the managing agent.
Wherever possible planned network maintenance will be performed outside core
service hours and schools will be informed in advance if this carries the possibility of
a service disruption. A weekly maintenance window is scheduled on Tuesdays from
07:00am to 09:00am, during which service is usually maintained, but is not
guaranteed. Maintenance always starts at 07:00am, and very rarely lasts past 08:00 as
the last hour is for roll-back should an upgrade fail.

Service Hours and Call-out times
KCN service is designed around schools requirements to use WAN and Internet
services at any time of the day or evening, both weekdays and weekends during the
whole year. Network and Internet services are therefore supplied and monitored
24 x 7, 365 days per year.
Within this continuous service, core service hours are weekdays, 08:00 to 18:00.
(09:00 to 18:00 Tuesdays), excluding bank holidays.
The KCN Helpdesk is available currently 08:30 to 17:00, working days. We have had
no requests for these hours to be extended.
Unisys engineer call out is 08:00 to 18:00 normal working days with a 5-hour
response time within core service hours. (Calls logged after 2.00pm may be attended
the next morning). Please note that this is not a guaranteed fix time. Also note that an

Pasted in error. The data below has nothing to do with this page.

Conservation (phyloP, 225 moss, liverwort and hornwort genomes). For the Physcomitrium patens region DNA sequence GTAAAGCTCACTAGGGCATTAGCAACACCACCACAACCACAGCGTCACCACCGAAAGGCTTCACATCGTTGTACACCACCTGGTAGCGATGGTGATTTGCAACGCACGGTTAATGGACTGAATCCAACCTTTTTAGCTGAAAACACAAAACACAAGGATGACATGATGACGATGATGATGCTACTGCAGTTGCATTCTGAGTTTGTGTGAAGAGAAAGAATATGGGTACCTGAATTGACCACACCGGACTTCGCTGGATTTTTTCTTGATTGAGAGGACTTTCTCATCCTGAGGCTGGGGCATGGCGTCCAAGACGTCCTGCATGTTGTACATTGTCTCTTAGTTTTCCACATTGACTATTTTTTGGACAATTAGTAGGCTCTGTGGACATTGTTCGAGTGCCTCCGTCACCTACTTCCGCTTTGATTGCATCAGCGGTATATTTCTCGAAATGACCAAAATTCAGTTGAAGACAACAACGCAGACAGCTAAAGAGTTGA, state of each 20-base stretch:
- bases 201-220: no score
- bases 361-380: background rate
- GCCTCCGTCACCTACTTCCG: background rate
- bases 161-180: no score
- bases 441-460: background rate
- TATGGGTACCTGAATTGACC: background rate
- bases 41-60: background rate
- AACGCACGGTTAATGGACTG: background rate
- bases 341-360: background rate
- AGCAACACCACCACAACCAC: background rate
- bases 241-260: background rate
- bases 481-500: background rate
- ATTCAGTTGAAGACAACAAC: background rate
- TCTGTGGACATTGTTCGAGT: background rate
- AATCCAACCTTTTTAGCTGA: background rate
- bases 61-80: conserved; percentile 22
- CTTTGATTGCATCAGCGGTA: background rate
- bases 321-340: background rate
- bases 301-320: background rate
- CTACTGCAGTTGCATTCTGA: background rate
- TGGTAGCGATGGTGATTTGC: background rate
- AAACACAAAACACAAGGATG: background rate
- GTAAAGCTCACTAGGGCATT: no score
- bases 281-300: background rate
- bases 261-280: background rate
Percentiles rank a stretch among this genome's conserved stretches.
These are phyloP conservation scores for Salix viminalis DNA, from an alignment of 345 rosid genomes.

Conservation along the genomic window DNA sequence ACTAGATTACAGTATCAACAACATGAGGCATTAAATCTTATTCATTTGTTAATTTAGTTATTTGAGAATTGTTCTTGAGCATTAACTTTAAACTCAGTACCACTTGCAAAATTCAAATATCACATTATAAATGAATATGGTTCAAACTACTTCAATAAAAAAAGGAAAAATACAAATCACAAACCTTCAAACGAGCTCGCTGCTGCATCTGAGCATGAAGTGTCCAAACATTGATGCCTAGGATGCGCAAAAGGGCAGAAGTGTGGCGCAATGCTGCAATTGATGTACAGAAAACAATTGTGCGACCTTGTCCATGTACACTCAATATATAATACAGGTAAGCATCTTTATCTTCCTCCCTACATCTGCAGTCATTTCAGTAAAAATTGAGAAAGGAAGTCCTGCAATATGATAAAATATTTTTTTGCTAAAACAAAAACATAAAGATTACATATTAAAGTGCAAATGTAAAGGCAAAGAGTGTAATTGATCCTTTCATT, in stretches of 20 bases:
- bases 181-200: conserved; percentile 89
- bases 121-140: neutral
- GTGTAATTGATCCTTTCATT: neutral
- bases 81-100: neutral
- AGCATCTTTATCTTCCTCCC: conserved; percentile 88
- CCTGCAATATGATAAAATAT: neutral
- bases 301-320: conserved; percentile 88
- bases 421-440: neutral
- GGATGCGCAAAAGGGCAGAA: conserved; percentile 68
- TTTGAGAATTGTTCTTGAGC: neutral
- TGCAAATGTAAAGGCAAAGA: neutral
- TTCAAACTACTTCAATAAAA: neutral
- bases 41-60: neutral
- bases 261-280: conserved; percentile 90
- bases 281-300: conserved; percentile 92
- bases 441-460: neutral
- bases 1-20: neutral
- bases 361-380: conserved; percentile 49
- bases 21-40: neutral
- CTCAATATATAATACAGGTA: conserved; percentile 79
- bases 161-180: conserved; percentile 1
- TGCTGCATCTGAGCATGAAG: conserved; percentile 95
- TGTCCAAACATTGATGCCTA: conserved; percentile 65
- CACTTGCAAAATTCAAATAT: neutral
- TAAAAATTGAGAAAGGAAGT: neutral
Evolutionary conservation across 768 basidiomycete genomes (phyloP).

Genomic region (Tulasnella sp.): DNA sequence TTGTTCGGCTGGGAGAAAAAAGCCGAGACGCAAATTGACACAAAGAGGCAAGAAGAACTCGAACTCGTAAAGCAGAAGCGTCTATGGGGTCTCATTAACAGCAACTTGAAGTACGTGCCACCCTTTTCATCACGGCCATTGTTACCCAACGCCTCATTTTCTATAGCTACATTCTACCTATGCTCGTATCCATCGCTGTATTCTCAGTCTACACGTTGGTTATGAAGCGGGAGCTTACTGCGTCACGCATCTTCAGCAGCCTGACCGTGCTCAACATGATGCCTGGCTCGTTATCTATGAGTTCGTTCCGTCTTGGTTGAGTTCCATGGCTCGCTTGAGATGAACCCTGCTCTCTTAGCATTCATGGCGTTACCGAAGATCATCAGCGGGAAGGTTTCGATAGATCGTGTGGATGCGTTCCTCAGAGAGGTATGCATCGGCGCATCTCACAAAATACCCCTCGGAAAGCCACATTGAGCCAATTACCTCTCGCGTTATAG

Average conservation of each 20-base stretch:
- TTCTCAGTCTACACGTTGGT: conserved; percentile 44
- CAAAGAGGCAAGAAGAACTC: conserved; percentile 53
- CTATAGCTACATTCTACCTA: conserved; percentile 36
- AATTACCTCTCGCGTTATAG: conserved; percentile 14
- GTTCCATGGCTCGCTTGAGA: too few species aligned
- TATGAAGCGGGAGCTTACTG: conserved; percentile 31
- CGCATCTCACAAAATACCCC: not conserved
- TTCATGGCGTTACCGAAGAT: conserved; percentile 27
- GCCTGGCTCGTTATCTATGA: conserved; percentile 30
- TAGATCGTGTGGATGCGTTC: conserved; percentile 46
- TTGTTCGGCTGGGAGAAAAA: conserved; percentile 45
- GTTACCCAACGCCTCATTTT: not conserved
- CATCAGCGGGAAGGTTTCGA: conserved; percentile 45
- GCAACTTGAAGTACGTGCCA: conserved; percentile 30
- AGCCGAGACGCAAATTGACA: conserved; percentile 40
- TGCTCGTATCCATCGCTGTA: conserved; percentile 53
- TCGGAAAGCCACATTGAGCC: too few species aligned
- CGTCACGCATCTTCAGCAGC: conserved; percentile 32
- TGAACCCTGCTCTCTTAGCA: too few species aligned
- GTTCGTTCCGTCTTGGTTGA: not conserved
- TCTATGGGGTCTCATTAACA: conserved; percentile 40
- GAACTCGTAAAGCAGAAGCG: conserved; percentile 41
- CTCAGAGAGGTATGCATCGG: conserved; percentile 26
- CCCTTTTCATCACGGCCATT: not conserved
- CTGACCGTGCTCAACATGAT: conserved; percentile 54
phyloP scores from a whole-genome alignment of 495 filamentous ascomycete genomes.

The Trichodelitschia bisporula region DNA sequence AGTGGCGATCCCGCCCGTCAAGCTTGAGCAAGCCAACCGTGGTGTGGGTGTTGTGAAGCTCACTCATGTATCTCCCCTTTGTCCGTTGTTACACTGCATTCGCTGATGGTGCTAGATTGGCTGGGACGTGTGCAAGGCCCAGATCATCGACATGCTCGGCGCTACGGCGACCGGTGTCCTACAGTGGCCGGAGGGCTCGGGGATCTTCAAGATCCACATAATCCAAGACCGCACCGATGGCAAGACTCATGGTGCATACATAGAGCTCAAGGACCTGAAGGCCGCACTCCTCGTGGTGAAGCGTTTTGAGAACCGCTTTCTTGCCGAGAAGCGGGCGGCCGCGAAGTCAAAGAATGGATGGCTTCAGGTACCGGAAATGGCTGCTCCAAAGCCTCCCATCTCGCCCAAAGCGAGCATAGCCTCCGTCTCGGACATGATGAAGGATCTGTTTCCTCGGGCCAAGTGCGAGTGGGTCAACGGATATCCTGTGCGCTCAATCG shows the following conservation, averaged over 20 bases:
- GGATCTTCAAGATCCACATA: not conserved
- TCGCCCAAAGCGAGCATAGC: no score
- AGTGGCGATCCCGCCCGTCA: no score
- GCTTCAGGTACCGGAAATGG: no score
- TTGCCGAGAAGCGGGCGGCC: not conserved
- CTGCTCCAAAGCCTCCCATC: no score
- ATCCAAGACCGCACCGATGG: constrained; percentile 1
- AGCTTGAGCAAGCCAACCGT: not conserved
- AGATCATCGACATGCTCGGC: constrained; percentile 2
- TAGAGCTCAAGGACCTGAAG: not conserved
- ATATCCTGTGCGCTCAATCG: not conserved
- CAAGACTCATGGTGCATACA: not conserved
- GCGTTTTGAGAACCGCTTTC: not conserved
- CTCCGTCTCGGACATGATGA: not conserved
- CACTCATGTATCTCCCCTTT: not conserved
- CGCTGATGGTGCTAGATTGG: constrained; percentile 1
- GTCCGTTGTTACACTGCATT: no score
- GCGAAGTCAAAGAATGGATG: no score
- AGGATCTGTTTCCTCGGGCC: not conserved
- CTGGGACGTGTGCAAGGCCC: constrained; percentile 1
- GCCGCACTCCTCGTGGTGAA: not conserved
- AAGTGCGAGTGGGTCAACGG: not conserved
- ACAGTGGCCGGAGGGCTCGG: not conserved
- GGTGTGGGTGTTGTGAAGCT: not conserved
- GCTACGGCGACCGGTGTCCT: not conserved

engineer could be dispatched to either end of a communications link and activity may
not be visible to the school.
The availability of school staff is vital to ensure speedy fault resolution and is
assumed to be the same as KCN core service hours.
Unisys acknowledges receipt of a change request within an hour. Generally we
expect a pre-defined change, such as DNS, within 3 days, including Internet
propagation. However change requests requiring a security assessment or design
work can take longer. Schools should give as much notice of changes as possible.

Service Level Agreement                           9                          v10 January 2007
Kent Community Network                                           A Kent Project Managed by EIS

KCN Filtering
KCN “Full Broadband” filtering is provided by Websense. Default filtering levels are
provided but secondary schools have the ability – and responsibility – to manage the
level of filtering applied to individual users or groups. Primary schools generally
have a single level of filtering, although greater control can be provided on request.
For Email, Ironport appliances apply anti-spam and anti-virus protection.
Websense uses several strategies to protect pupils, including:
    ♦    Comprehensive URL lists to ban access to a wide range of sites in many
         languages. Schools can select from 90 categories of site content. Lists are
         updated automatically by the Websense team on a daily basis.
    ♦    Filtering by keyword in the web page.